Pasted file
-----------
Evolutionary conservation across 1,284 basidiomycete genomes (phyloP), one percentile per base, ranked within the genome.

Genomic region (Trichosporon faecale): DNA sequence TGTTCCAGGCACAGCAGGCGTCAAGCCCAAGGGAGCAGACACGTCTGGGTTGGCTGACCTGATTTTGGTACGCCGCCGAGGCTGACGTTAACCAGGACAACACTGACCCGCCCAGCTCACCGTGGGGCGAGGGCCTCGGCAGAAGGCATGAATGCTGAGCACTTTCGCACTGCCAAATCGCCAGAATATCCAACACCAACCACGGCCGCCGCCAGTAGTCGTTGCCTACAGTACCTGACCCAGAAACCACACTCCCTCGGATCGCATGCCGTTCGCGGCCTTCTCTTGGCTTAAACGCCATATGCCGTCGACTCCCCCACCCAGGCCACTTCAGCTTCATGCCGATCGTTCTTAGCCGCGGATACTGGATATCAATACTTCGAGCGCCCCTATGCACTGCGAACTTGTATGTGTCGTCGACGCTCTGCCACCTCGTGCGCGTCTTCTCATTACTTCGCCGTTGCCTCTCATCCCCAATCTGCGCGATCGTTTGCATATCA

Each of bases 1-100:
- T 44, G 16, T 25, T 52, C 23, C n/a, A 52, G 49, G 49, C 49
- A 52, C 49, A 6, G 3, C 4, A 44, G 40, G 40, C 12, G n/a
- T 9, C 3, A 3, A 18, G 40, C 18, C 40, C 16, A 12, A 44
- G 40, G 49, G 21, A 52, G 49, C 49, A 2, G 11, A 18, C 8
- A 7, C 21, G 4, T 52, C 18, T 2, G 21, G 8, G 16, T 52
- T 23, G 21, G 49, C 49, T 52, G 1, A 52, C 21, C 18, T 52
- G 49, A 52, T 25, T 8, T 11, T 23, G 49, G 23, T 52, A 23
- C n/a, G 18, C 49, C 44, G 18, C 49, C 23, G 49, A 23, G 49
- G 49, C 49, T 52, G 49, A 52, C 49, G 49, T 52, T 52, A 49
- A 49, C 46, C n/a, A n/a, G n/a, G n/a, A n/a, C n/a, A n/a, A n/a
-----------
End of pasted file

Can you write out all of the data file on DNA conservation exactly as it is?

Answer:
Evolutionary conservation across 1,284 basidiomycete genomes (phyloP), one percentile per base, ranked within the genome.

Genomic region (Trichosporon faecale): DNA sequence TGTTCCAGGCACAGCAGGCGTCAAGCCCAAGGGAGCAGACACGTCTGGGTTGGCTGACCTGATTTTGGTACGCCGCCGAGGCTGACGTTAACCAGGACAACACTGACCCGCCCAGCTCACCGTGGGGCGAGGGCCTCGGCAGAAGGCATGAATGCTGAGCACTTTCGCACTGCCAAATCGCCAGAATATCCAACACCAACCACGGCCGCCGCCAGTAGTCGTTGCCTACAGTACCTGACCCAGAAACCACACTCCCTCGGATCGCATGCCGTTCGCGGCCTTCTCTTGGCTTAAACGCCATATGCCGTCGACTCCCCCACCCAGGCCACTTCAGCTTCATGCCGATCGTTCTTAGCCGCGGATACTGGATATCAATACTTCGAGCGCCCCTATGCACTGCGAACTTGTATGTGTCGTCGACGCTCTGCCACCTCGTGCGCGTCTTCTCATTACTTCGCCGTTGCCTCTCATCCCCAATCTGCGCGATCGTTTGCATATCA

Each of bases 1-100:
- T 44, G 16, T 25, T 52, C 23, C n/a, A 52, G 49, G 49, C 49
- A 52, C 49, A 6, G 3, C 4, A 44, G 40, G 40, C 12, G n/a
- T 9, C 3, A 3, A 18, G 40, C 18, C 40, C 16, A 12, A 44
- G 40, G 49, G 21, A 52, G 49, C 49, A 2, G 11, A 18, C 8
- A 7, C 21, G 4, T 52, C 18, T 2, G 21, G 8, G 16, T 52
- T 23, G 21, G 49, C 49, T 52, G 1, A 52, C 21, C 18, T 52
- G 49, A 52, T 25, T 8, T 11, T 23, G 49, G 23, T 52, A 23
- C n/a, G 18, C 49, C 44, G 18, C 49, C 23, G 49, A 23, G 49
- G 49, C 49, T 52, G 49, A 52, C 49, G 49, T 52, T 52, A 49
- A 49, C 46, C n/a, A n/a, G n/a, G n/a, A n/a, C n/a, A n/a, A n/a